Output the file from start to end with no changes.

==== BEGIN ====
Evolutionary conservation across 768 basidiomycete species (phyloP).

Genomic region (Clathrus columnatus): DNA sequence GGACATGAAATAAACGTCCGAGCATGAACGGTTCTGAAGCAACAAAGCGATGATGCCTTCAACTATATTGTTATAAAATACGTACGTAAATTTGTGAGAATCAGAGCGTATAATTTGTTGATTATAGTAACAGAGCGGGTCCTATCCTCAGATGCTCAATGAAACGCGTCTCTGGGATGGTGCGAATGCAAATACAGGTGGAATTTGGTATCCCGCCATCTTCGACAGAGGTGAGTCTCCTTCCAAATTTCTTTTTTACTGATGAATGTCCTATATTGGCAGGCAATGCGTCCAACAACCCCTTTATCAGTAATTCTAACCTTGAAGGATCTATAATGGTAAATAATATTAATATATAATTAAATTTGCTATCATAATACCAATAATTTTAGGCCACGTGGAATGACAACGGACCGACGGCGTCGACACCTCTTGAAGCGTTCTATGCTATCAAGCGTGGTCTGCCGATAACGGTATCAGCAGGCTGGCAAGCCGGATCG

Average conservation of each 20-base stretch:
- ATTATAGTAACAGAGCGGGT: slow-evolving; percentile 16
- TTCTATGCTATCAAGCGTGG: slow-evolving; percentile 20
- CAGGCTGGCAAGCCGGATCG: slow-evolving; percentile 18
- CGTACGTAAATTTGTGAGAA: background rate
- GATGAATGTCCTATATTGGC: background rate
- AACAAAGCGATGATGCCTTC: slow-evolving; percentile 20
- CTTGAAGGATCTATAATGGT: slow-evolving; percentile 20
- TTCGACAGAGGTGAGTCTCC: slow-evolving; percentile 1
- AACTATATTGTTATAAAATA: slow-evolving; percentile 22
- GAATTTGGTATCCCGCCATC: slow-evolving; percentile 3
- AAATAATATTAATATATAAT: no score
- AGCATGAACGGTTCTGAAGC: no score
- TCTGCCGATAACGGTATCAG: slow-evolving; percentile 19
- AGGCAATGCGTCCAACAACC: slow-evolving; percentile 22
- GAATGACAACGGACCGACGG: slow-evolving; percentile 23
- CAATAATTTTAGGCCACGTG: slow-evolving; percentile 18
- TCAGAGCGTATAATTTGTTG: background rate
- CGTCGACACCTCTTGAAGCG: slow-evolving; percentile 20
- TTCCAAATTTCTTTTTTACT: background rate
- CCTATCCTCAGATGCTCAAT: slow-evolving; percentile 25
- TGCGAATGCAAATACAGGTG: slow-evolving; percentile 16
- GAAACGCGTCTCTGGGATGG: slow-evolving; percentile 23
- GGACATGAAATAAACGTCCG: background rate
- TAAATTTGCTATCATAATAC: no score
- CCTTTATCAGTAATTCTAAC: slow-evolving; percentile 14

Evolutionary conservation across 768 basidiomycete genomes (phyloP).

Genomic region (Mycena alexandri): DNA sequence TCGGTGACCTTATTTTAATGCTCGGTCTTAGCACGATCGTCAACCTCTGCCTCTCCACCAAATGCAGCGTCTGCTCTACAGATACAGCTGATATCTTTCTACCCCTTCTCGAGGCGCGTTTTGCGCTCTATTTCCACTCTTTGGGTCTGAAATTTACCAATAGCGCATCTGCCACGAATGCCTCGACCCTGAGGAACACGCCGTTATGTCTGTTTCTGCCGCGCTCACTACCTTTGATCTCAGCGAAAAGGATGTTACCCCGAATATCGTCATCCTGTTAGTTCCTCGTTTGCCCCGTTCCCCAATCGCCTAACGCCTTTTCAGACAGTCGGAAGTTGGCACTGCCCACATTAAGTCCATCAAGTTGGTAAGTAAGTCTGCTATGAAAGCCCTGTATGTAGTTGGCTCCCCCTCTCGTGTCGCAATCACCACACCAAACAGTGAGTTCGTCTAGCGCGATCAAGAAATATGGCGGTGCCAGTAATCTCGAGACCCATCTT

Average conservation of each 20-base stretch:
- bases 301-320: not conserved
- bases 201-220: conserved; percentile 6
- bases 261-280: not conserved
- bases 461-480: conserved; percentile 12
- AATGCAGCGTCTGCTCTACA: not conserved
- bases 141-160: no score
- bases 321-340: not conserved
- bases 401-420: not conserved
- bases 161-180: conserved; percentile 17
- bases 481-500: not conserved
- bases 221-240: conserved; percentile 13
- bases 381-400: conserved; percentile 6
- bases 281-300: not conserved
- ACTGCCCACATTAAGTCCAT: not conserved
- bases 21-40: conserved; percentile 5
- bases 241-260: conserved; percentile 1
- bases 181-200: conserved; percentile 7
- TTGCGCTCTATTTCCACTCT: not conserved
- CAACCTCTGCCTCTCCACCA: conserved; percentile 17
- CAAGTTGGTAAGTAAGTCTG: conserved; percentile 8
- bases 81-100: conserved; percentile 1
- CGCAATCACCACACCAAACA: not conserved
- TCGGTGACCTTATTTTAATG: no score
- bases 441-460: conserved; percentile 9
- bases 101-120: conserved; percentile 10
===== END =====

Evolutionary conservation across 768 basidiomycete species (phyloP).

Genomic region (Clathrus columnatus): DNA sequence GGACATGAAATAAACGTCCGAGCATGAACGGTTCTGAAGCAACAAAGCGATGATGCCTTCAACTATATTGTTATAAAATACGTACGTAAATTTGTGAGAATCAGAGCGTATAATTTGTTGATTATAGTAACAGAGCGGGTCCTATCCTCAGATGCTCAATGAAACGCGTCTCTGGGATGGTGCGAATGCAAATACAGGTGGAATTTGGTATCCCGCCATCTTCGACAGAGGTGAGTCTCCTTCCAAATTTCTTTTTTACTGATGAATGTCCTATATTGGCAGGCAATGCGTCCAACAACCCCTTTATCAGTAATTCTAACCTTGAAGGATCTATAATGGTAAATAATATTAATATATAATTAAATTTGCTATCATAATACCAATAATTTTAGGCCACGTGGAATGACAACGGACCGACGGCGTCGACACCTCTTGAAGCGTTCTATGCTATCAAGCGTGGTCTGCCGATAACGGTATCAGCAGGCTGGCAAGCCGGATCG

Average conservation of each 20-base stretch:
- ATTATAGTAACAGAGCGGGT: slow-evolving; percentile 16
- TTCTATGCTATCAAGCGTGG: slow-evolving; percentile 20
- CAGGCTGGCAAGCCGGATCG: slow-evolving; percentile 18
- CGTACGTAAATTTGTGAGAA: background rate
- GATGAATGTCCTATATTGGC: background rate
- AACAAAGCGATGATGCCTTC: slow-evolving; percentile 20
- CTTGAAGGATCTATAATGGT: slow-evolving; percentile 20
- TTCGACAGAGGTGAGTCTCC: slow-evolving; percentile 1
- AACTATATTGTTATAAAATA: slow-evolving; percentile 22
- GAATTTGGTATCCCGCCATC: slow-evolving; percentile 3
- AAATAATATTAATATATAAT: no score
- AGCATGAACGGTTCTGAAGC: no score
- TCTGCCGATAACGGTATCAG: slow-evolving; percentile 19
- AGGCAATGCGTCCAACAACC: slow-evolving; percentile 22
- GAATGACAACGGACCGACGG: slow-evolving; percentile 23
- CAATAATTTTAGGCCACGTG: slow-evolving; percentile 18
- TCAGAGCGTATAATTTGTTG: background rate
- CGTCGACACCTCTTGAAGCG: slow-evolving; percentile 20
- TTCCAAATTTCTTTTTTACT: background rate
- CCTATCCTCAGATGCTCAAT: slow-evolving; percentile 25
- TGCGAATGCAAATACAGGTG: slow-evolving; percentile 16
- GAAACGCGTCTCTGGGATGG: slow-evolving; percentile 23
- GGACATGAAATAAACGTCCG: background rate
- TAAATTTGCTATCATAATAC: no score
- CCTTTATCAGTAATTCTAAC: slow-evolving; percentile 14

Evolutionary conservation across 768 basidiomycete genomes (phyloP).

Genomic region (Mycena alexandri): DNA sequence TCGGTGACCTTATTTTAATGCTCGGTCTTAGCACGATCGTCAACCTCTGCCTCTCCACCAAATGCAGCGTCTGCTCTACAGATACAGCTGATATCTTTCTACCCCTTCTCGAGGCGCGTTTTGCGCTCTATTTCCACTCTTTGGGTCTGAAATTTACCAATAGCGCATCTGCCACGAATGCCTCGACCCTGAGGAACACGCCGTTATGTCTGTTTCTGCCGCGCTCACTACCTTTGATCTCAGCGAAAAGGATGTTACCCCGAATATCGTCATCCTGTTAGTTCCTCGTTTGCCCCGTTCCCCAATCGCCTAACGCCTTTTCAGACAGTCGGAAGTTGGCACTGCCCACATTAAGTCCATCAAGTTGGTAAGTAAGTCTGCTATGAAAGCCCTGTATGTAGTTGGCTCCCCCTCTCGTGTCGCAATCACCACACCAAACAGTGAGTTCGTCTAGCGCGATCAAGAAATATGGCGGTGCCAGTAATCTCGAGACCCATCTT

Average conservation of each 20-base stretch:
- bases 301-320: not conserved
- bases 201-220: conserved; percentile 6
- bases 261-280: not conserved
- bases 461-480: conserved; percentile 12
- AATGCAGCGTCTGCTCTACA: not conserved
- bases 141-160: no score
- bases 321-340: not conserved
- bases 401-420: not conserved
- bases 161-180: conserved; percentile 17
- bases 481-500: not conserved
- bases 221-240: conserved; percentile 13
- bases 381-400: conserved; percentile 6
- bases 281-300: not conserved
- ACTGCCCACATTAAGTCCAT: not conserved
- bases 21-40: conserved; percentile 5
- bases 241-260: conserved; percentile 1
- bases 181-200: conserved; percentile 7
- TTGCGCTCTATTTCCACTCT: not conserved
- CAACCTCTGCCTCTCCACCA: conserved; percentile 17
- CAAGTTGGTAAGTAAGTCTG: conserved; percentile 8
- bases 81-100: conserved; percentile 1
- CGCAATCACCACACCAAACA: not conserved
- TCGGTGACCTTATTTTAATG: no score
- bases 441-460: conserved; percentile 9
- bases 101-120: conserved; percentile 10